Extend the Seasons with a Cold Frame

comments (10) March 4th, 2009

Pin It

ChrisMcLaughlin Chris McLaughlin, contributor
thumbs up 15 users recommend

My Red Leaf lettuce in February.
Lolla Rossa lettuce
My monster-door cold frame.
My Red Leaf lettuce in February.Click To Enlarge

My Red Leaf lettuce in February.

Photo: Chris McLaughlin

Cold frames are basically very short greenhouses sans the heat. They are mostly used for extending the season in one direction or the other.

They are one of the handiest tools around for helping gardeners work around the weather we can’t control. In the fall, I use my cold frame to grow lettuces for the winter. When we’re facing spring, I pop my seedlings in it to harden them off before transplanting them into their permanent bed.

Cold frames are usually built as rectangular or square box structures that have a glass or plastic top. The glass or plactic collects the sun’s warmth to help extend seasons. They are super simple to make. I have done it two ways. I have used PVC pipe for the frame, and a long roll of plastic over the entire thing.

I did secure some small boards on the bottom of the plastic so the winds didn't pick it up and carry it off. But other than that, it worked very well. By the way, if you use curved PVC pipe covered in plastic to cover rows of plants, that would be called a "row cover", which accomplishes exactly the same thing.

Cold frame
  You can build a cold frame out of almost anything. This one sports a French door propped up with redwood boards.
Now, I have a very expensive cold frame (according to Bob). Bob was given a big French door for our home. Excited as he was to install it, apparently we have a Polly Pocket house compared to the house this thing came from. I suggested that we could recycle it and make it a cold frame – brilliant! He laid the beast on its side, and put it together for me (under his breath I heard him mumbling something about a thousand dollar door...bless his heart).

We (and by “we” I mean my husband-extraordinaire, Bob) cut three 2x4 redwood boards and secured them permanently to the inside of the door itself and the door fame below. We placed a board on each end and one in the middle of the frame. Hinges can be added so the lid can be set at varying heights, which is extra handy. I chose not to install hinges because I have a small granddaughter and that door is extremely heavy. Having the door secured in a fixed position was important to me for safety in this case.

Cold frames can be permanent or portable and it's a perfect way to recycle old windows, doors and the like. You could probably find some cool ones at a rummage sale, Freecycle or Craig's List. Once you have a cold frame hanging around the yard, you won't ever want to do without.

Cold frames for winter
If you have had the pleasure of being spoiled to cold-hardy veggies like home-grown lettuce and cabbage, you will appreciate a cold frame. Lettuce thrives in cool weather, and literally needs cold snaps for great flavor. That being said, the deeper we get into the winter, the cold can be tough on the leaves.

I start my lettuce seeds directly in the cold frame in the fall, and the lettuce hangs on for months. I’ve been harvesting lettuce since the end of January. If you are forcing bulbs for the winter, this frame can be used to give them the cooling period before they are brought in the house to bloom.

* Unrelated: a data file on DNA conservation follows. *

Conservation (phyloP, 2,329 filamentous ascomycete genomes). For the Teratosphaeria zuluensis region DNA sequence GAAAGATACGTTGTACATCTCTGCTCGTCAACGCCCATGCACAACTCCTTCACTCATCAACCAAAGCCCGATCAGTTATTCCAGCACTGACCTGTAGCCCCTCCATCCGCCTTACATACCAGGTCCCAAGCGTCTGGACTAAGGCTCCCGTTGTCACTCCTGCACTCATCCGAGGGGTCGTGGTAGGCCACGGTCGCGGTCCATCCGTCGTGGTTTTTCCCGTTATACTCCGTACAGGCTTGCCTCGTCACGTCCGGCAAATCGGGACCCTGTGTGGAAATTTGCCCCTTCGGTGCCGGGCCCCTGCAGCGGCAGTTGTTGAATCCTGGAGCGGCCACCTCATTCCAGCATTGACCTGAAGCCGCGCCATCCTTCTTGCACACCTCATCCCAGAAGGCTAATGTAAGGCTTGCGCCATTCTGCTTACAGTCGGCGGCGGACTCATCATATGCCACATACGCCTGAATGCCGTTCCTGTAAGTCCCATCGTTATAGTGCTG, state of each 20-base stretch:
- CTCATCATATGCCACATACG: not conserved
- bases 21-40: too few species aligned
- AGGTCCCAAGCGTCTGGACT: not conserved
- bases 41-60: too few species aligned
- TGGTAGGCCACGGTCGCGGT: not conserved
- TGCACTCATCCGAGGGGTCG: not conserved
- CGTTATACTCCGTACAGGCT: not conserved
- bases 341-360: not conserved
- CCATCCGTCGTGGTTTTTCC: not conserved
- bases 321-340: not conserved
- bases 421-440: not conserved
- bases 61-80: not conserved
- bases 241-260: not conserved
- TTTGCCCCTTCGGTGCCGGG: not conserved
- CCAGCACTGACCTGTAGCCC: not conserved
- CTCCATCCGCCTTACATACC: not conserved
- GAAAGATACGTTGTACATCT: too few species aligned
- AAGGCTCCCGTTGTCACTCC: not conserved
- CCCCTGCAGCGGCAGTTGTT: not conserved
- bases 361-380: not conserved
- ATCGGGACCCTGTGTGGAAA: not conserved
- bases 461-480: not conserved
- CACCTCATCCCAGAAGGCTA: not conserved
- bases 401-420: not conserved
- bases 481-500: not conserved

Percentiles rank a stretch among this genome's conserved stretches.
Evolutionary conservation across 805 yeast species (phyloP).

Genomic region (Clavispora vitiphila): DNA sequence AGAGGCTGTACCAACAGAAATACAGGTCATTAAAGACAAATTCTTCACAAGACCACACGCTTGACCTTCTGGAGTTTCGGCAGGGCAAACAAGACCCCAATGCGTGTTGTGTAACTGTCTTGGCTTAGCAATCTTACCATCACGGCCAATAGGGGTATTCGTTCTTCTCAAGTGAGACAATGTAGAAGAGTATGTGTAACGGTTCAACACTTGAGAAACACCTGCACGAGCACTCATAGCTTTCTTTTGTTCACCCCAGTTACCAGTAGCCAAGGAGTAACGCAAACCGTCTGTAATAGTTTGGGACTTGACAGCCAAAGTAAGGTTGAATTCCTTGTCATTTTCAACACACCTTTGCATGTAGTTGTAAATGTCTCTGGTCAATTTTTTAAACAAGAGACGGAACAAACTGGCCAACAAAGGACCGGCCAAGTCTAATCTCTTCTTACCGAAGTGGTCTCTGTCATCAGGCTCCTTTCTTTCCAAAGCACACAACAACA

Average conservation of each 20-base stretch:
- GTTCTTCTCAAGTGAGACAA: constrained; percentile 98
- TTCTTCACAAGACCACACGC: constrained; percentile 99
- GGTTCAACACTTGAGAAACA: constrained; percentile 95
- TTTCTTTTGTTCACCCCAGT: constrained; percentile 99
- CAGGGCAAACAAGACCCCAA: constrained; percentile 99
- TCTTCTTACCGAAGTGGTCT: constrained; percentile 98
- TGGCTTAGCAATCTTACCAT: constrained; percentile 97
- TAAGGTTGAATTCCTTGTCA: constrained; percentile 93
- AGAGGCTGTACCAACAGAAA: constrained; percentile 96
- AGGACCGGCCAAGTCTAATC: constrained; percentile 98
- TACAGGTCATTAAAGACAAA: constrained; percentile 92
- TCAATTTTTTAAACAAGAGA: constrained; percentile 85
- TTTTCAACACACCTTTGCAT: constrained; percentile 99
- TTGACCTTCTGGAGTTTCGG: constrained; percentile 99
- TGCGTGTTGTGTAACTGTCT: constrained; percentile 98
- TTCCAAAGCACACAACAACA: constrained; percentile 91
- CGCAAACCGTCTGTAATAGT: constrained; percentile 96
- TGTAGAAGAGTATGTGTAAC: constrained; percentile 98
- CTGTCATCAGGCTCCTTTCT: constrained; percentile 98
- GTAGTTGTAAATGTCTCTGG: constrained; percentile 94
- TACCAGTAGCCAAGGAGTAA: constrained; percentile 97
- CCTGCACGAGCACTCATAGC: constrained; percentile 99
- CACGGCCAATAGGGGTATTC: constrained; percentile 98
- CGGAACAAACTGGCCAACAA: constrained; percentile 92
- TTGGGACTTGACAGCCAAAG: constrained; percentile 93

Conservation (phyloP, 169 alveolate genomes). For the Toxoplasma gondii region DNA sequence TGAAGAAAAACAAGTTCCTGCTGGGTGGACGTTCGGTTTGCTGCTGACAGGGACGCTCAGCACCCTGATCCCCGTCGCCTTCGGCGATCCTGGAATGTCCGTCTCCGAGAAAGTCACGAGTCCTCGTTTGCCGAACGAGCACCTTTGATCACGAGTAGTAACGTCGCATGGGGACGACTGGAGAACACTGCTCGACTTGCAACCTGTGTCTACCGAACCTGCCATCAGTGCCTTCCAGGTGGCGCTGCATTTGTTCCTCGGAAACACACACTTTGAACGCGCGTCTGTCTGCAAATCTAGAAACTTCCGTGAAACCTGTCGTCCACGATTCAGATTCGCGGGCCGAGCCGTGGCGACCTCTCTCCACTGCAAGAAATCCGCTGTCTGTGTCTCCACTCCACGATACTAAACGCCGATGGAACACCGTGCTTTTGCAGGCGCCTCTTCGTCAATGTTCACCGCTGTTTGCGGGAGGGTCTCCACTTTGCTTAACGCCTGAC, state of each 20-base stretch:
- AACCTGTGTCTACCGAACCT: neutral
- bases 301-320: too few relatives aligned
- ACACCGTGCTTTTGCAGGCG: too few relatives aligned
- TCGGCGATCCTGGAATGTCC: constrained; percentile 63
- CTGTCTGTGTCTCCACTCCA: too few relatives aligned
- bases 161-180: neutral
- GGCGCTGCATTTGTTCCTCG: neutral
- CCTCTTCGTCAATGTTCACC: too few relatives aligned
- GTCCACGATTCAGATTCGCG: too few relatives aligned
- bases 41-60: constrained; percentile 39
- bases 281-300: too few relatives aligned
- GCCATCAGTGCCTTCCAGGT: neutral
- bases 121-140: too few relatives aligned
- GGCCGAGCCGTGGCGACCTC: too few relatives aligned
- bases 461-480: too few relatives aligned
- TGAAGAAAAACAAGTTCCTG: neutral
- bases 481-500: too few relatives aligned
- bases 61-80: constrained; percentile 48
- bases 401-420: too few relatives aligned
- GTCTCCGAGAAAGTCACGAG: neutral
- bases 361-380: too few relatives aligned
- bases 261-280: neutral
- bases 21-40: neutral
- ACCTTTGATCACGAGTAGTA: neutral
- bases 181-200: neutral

Cold frames for spring
In the spring, the cold frames are the perfect tool for hardening off (letting the plants adjust to the elements slowly) tender seedlings or small plants before they are planted into the ground.

They’re perfect for toughening up the seedlings you have so lovingly raised indoors. Take your seedlings outside and put them in the frame for a couple of hours, and then bring them back in. Increase the hours that you leave them in the cold frame for a few days so they become adjusted to the outdoors.

Once they have been out all day for a couple of days, you can leave them in the frame during the night as until it’s time to plant them in their permanent place in the garden.

This cold frame can give you a 12-month growing season.

More on cold frames:

Build a Simple Cold Frame
Give Your Cold Frame a Warm Bed
Top Your Cold Frame with a Lightweight, Snap-On Cover
• Cold-Frame Gardening 


After you try it, show it off to other members in the
gardener's gallery.
Post your photos

posted in: Projects, fall garden, cold frame, grow winter vegetables, harden off seedings, extend seasons

Comments (10)

BobMontesanoWA writes: Here in Montesano WA an alternative to lettuce in winter is corn salad or feldsalad (German, discovered visiting friends there, fall planted between the vinyard rows for winter salad) many types some over winter some more for summer. Eating some now mid December sown in mid late summer. Mid october sowing (probably should have sown earlier) is 2 leaf stage in the open garden and in an area next to house under a high porch but in the low angle winter sunshine and 4 leafs in the coldframe. I had the mature corn salad and the new sowing under the porch covered with tarps during recent low temps 16 degrees seldom above freezing and two snows over the last week. Temps are expected mostly above 32 for the next week so pulled tarps to give them some light. The tarped and cold frame plants looked great. The open garden plants in amongst the remaining snow looked a little beat up by the cold but should be fine just behind the cold frame and under the deck plants which will work well for harvest timing. Can be used as main salad ingredient or as a supplement to your other greens. Tastes great and gives a different texture to your salad.